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O may no wight e'er pennyless come there, Lest smit with ardent love he pine with hopeless
See! cherries here, ere cherries yet abound, With thread so white in tempting posies ty'd, Scattering, like blooming maid, their glances round,
With pamper'd look draw little eyes aside; And must be bought, though penury betide. The plumb all azure and the nut all brown, And here each season do those cakes abide, Whose honour'd names th' inventive city own, Rendering through Britain's isle Salopia's praises known.
Admir'd Salopia! that with venial pride
Eyes her bright form in Severn's ambient wave, Fam'd for her loyal cares in perils try'd,
Her daughters lovely, and her striplings brave: Ah! midst the rest, may flowers adorn his grave, Whose art did first these dulcet cates display A motive fair to learning's imps he gave, Who cheerless o'er her darkling region stray; Till reason's morn arise, and light them on their way.
DESCRIBING THE SORROW OF AN INGENUOUS MIND ON THE MELANCHOLY EVENT OF A LICENTIOUS AMOUR.
WHY mourns my friend? why weeps his downcast eye?
That eye where mirth, where fancy us'd to shine? Thy cheerful meads reprove that swelling sigh; Spring ne'er enamell'd fairer meads than thine.
Art thou not lodg'd in fortune's warm embrace? Wert thou not form'd by nature's partial care? Blest in thy song, and blest in every grace
That wins the friend, or that inchants the fair?
Damon, said he, thy partial praise restrain;
Not Damon's friendship can my peace restore; Alas! his very praise awakes my pain,
And my poor wounded bosom bleeds the more.
For oh that nature on my birth had frown'd,
But led by Fortune's hand, her darling child,
Of folly studious, ev'n of vices vain,
Ah vices! gilded by the rich and gay!
Poor artless maid! to stain thy spotless name,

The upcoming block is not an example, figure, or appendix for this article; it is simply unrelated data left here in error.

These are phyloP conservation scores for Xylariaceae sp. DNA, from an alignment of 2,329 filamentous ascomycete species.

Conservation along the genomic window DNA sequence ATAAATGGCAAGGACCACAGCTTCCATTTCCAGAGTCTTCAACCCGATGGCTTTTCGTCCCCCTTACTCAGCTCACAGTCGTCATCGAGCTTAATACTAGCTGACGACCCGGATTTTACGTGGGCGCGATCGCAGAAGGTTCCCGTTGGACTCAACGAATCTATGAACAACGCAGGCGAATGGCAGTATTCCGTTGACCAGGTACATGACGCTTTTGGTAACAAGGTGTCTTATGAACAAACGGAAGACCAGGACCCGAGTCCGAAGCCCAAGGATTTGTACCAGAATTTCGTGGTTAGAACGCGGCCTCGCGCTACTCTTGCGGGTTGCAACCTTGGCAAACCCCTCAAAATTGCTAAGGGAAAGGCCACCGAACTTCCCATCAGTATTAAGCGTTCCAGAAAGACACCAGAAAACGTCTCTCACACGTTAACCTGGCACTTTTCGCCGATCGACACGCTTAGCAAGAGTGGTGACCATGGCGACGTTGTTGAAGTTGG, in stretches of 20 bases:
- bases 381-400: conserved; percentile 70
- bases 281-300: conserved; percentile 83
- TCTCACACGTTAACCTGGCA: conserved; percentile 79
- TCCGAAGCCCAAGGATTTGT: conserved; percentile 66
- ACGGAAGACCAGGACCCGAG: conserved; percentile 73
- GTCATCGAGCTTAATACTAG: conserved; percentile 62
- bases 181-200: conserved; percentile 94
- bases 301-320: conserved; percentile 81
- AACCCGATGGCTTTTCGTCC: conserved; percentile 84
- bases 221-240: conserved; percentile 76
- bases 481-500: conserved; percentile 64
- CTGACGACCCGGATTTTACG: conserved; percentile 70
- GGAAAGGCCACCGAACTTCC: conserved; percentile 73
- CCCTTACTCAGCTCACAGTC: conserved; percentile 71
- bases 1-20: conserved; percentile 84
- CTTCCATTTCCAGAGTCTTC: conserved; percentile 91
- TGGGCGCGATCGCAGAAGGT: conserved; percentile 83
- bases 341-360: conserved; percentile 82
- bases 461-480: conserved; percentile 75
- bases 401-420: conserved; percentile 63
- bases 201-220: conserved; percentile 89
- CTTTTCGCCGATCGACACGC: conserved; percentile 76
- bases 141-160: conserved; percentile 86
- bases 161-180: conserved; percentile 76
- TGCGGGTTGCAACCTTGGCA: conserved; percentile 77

Expence, and art, and toil, united strove; To lure a breast that felt the purest flame, Sustain❜d by virtue, but betray'd by love.
School'd in the science of love's mazy wiles,
And, feigning, left her anxious and forlorn,
Then, while the fancy'd rage alarm'd her care,
To thee, my Damon, dare I paint the rest?
Nine envious moons matur'd her growing shame :
"Henry," she said, " by thy dear form subdued, See the sad relics of a nymph undone ! I find, I find this rising sob renew'd;
I sigh in shades, and sicken at the sun.
Amid the dreary gloom of night I cry,
When will the morn's once pleasing scenes return?
Yet what can morn's returning ray supply,
Alas! no more that joyous morn appears
That led the tranquil hours of spotless fame; For I have steep'd a father's couch in tears,
And ting'd a mother's glowing cheek with shame.
The vocal birds that raise their matin strain,
If through the garden's flowery tribes I stray, Where bloom the jasmines that could once allure, Hope not to find delight in us, they say,
For we are spotless, Jessy; we are pure.
Ye flowers that well reproach a nymph so frail;
Now the grave old alarm the gentler young;
Thus for your sake I shun each human eye;
Raise me from earth; the pains of want remove, And let me silent seek some friendly shore; There only, banish'd from the form I love,
My weeping virtue shall relapse no more.
Be but my friend; I ask no dearer name;
Be such the meed of some more artful fair; Nor could it heal my peace, or chase my shame, That pity gave, what love refus'd to share.
Force not my tongue to ask its scanty bread;
Not such the precepts from his lips I drew!
Haply, when age has silver'd o'er my hair,
And pity welcome to my native soil."